If the carved work I do is slow and painstaking, my driftwood sculptures act as a counterpoint and once the concept has been decided upon they tend to be spontaneous. I like to think of them as “sketch narratives”.
Living by the “sea” and with a beach no more than a stones throw away it is a natural progression to collect what the water gives up. I look specifically for little pieces of timber which carry the signs of a past life. There may be evidence of a previous function – a bit of a chair leg, a rusting creel, a fence post or a part of a window. The real sculptor is the marine life or the waves or the sun or the wind- it creates the rusting , the flaking, the smoothing,and the decaying
Most decisions made in the making of these pieces are intuitive. Shapes and textures fit together naturally. You try this. You try that. It works. It doesn’t work. Trails of thought change, something suggests something else and usually the best work “makes itself”, simple and direct.
For the most part I use “ships” as my “structure” and to give focus and direction. Ships have huge variety but are instantly recognisable to everyone. They give me the opportunity to create diverse shapes in outline, in the solid and in the spaces that lie between the shapes. They are conceived to be hung on a white wall in a frame less composition.
I place my figures shoulder to shoulder as crowds, as gangs, as tribes, as comrades, as crew. Or alone as an outsider. They stand to attention. They are without gender, without hair, without arms, without legs They are heads that have found a body. But they are not without character or individuality – these little fat or tall or thin people are reserved, indifferent, sad and funny – inscrutable. Occasionally I’ll give them a belt or a hat, something picked up on the beach. There are clues to be found.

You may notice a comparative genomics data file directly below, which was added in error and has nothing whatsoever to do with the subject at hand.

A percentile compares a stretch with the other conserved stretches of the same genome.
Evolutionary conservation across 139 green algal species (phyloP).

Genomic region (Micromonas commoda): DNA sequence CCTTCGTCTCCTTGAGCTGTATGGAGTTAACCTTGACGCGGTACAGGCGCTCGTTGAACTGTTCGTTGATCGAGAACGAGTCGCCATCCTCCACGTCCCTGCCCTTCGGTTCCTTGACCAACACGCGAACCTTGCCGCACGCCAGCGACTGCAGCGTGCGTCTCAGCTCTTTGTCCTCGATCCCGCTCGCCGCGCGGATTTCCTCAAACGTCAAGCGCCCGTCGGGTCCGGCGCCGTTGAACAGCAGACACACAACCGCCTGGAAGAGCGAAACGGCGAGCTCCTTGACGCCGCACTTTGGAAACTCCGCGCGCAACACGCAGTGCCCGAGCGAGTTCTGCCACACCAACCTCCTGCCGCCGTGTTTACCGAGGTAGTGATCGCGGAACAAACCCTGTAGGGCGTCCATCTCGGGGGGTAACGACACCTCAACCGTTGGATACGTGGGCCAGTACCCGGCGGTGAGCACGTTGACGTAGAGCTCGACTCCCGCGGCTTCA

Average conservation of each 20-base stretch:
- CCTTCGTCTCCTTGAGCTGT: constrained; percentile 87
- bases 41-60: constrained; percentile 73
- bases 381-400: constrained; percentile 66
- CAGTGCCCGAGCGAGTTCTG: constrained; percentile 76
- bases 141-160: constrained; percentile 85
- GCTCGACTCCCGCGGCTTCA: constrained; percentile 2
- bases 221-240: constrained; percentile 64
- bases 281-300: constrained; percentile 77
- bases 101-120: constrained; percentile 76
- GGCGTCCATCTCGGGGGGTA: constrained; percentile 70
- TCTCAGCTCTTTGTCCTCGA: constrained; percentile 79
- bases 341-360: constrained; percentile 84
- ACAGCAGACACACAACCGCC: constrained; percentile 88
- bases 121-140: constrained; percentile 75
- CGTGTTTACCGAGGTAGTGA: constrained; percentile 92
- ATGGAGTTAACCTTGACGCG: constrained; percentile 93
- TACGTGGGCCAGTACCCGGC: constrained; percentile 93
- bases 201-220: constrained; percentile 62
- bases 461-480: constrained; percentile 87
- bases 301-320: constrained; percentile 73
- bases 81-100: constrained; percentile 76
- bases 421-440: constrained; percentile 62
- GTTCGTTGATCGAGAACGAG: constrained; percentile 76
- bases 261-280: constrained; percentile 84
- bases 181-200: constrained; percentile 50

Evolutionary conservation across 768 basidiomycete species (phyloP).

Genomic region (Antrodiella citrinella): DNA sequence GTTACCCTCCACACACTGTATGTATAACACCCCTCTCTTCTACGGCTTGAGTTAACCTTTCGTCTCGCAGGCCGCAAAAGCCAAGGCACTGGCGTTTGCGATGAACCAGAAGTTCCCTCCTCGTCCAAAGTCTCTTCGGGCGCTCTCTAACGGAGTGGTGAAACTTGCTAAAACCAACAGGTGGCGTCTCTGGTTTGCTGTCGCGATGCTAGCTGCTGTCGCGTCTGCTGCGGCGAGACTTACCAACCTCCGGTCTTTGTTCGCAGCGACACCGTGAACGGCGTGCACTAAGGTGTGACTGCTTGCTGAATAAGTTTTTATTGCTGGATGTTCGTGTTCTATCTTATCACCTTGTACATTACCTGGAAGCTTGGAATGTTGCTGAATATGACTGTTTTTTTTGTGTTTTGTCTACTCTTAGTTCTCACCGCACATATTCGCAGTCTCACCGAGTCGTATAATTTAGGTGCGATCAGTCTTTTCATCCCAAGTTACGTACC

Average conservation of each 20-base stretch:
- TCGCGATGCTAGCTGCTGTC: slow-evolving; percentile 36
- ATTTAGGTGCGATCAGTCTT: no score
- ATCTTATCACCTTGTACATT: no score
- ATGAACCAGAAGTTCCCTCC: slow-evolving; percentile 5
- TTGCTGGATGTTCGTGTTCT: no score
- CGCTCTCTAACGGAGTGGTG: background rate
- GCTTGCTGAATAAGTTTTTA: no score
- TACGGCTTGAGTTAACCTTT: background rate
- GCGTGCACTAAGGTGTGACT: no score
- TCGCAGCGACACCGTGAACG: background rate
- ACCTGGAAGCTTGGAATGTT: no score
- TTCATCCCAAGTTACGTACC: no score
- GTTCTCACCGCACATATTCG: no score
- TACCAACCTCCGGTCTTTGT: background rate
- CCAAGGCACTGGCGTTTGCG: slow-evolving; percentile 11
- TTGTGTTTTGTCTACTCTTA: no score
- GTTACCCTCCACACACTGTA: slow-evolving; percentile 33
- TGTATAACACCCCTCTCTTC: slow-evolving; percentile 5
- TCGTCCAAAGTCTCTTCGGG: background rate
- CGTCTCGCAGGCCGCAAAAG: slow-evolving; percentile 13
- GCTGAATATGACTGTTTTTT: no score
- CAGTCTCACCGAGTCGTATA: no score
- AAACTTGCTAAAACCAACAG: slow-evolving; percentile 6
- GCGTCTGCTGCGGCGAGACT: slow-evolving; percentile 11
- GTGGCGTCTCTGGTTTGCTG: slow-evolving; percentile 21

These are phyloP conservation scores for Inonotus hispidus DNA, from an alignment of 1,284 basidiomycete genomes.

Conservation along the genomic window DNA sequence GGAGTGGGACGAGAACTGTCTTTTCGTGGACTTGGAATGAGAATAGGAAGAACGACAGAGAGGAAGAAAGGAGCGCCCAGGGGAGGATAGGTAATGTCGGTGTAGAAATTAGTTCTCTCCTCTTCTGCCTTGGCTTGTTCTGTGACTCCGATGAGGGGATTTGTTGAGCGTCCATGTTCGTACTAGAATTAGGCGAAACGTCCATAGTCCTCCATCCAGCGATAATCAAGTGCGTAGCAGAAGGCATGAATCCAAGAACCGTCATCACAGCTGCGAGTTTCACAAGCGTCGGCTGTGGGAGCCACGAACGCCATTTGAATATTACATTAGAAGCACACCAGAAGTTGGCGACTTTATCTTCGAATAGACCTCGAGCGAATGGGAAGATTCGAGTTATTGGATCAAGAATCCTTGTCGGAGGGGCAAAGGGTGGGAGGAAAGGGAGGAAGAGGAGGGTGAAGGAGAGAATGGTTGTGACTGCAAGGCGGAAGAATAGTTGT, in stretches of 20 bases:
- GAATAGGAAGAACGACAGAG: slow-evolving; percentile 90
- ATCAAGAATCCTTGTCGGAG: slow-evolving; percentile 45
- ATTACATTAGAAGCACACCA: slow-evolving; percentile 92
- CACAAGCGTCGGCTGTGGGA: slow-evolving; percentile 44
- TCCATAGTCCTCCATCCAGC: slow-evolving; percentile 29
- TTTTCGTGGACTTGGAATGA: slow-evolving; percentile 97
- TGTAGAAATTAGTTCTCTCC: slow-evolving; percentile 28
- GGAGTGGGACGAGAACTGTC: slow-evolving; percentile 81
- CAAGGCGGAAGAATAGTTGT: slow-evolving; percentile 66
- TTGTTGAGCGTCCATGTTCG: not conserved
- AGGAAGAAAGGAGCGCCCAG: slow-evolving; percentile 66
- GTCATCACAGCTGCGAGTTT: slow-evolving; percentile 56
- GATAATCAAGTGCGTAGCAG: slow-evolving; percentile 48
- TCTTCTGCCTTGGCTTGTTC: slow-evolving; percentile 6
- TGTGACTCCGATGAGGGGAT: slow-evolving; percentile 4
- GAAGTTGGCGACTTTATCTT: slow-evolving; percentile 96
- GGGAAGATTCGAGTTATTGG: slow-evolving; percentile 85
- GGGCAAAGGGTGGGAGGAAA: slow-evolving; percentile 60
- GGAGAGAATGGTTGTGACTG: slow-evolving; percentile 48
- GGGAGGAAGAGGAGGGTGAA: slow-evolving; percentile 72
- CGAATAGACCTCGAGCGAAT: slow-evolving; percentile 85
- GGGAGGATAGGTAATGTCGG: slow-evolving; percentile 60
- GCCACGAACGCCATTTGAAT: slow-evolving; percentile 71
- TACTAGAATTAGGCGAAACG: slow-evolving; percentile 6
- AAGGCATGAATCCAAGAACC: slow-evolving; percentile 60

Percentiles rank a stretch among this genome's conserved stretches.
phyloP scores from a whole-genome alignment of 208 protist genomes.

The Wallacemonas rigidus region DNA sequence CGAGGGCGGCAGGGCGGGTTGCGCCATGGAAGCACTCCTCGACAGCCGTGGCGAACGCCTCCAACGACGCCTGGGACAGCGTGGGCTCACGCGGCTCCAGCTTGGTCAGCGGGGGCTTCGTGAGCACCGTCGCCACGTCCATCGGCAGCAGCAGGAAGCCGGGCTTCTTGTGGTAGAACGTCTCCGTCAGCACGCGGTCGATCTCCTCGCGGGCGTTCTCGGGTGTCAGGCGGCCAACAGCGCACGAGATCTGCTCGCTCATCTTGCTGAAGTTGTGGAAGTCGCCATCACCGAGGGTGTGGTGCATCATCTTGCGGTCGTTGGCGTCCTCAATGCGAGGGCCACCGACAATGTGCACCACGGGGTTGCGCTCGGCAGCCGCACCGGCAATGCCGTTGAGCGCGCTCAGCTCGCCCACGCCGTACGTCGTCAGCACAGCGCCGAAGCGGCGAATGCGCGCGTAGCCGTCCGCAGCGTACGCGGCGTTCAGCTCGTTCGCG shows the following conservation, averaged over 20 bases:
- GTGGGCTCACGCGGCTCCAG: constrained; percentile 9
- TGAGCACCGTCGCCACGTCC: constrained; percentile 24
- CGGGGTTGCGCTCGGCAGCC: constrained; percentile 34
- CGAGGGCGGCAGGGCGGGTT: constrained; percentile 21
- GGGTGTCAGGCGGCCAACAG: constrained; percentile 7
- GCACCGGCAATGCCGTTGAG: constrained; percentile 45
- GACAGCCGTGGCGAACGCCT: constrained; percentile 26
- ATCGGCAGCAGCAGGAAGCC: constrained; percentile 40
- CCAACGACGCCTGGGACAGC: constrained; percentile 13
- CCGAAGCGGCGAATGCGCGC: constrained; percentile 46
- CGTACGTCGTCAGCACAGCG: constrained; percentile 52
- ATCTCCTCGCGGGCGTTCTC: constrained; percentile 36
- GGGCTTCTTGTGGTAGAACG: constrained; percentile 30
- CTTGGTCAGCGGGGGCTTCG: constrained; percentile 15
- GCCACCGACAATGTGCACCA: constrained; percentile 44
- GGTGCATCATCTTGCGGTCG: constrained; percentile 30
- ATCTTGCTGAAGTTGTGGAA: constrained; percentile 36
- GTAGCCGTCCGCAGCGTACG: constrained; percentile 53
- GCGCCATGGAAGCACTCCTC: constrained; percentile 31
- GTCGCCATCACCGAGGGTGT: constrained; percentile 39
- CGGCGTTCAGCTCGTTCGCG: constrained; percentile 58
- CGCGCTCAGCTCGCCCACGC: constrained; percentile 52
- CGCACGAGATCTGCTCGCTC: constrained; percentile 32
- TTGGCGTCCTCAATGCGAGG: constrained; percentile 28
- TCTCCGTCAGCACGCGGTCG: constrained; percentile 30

Sometimes I’ll use a touch of colour. The clouds are an iridescent piece of plastic saved from a fire. A careless splash of colour on wood. The smoke from the funnel is a piece of rope. Even Mother Nature can do with a little help with her make up. I’m not averse to a touch of tint if the composition needs it.. Unlike my painted carving, “less is usually more”.
As another counterpoint I make boxes. Little closed environments sealed behind glass. Like my other work I like to incorporate the found object to give another layer of meaning. Sometimes the boxes express a view or an observation. Or are just an experiment. In the creative act nothing ever goes to waste.
Some artists prefer to spend their whole life observing the same corner of the same room, never moving, but honing and ever simplifying what they see. It is an entirely legitimate approach. My preference is to move from room to room finding something new and stimulating in each new place. My last category I’ve called miscellaneous. It’s where I put all the stuff that doesn’t fit in the other categories.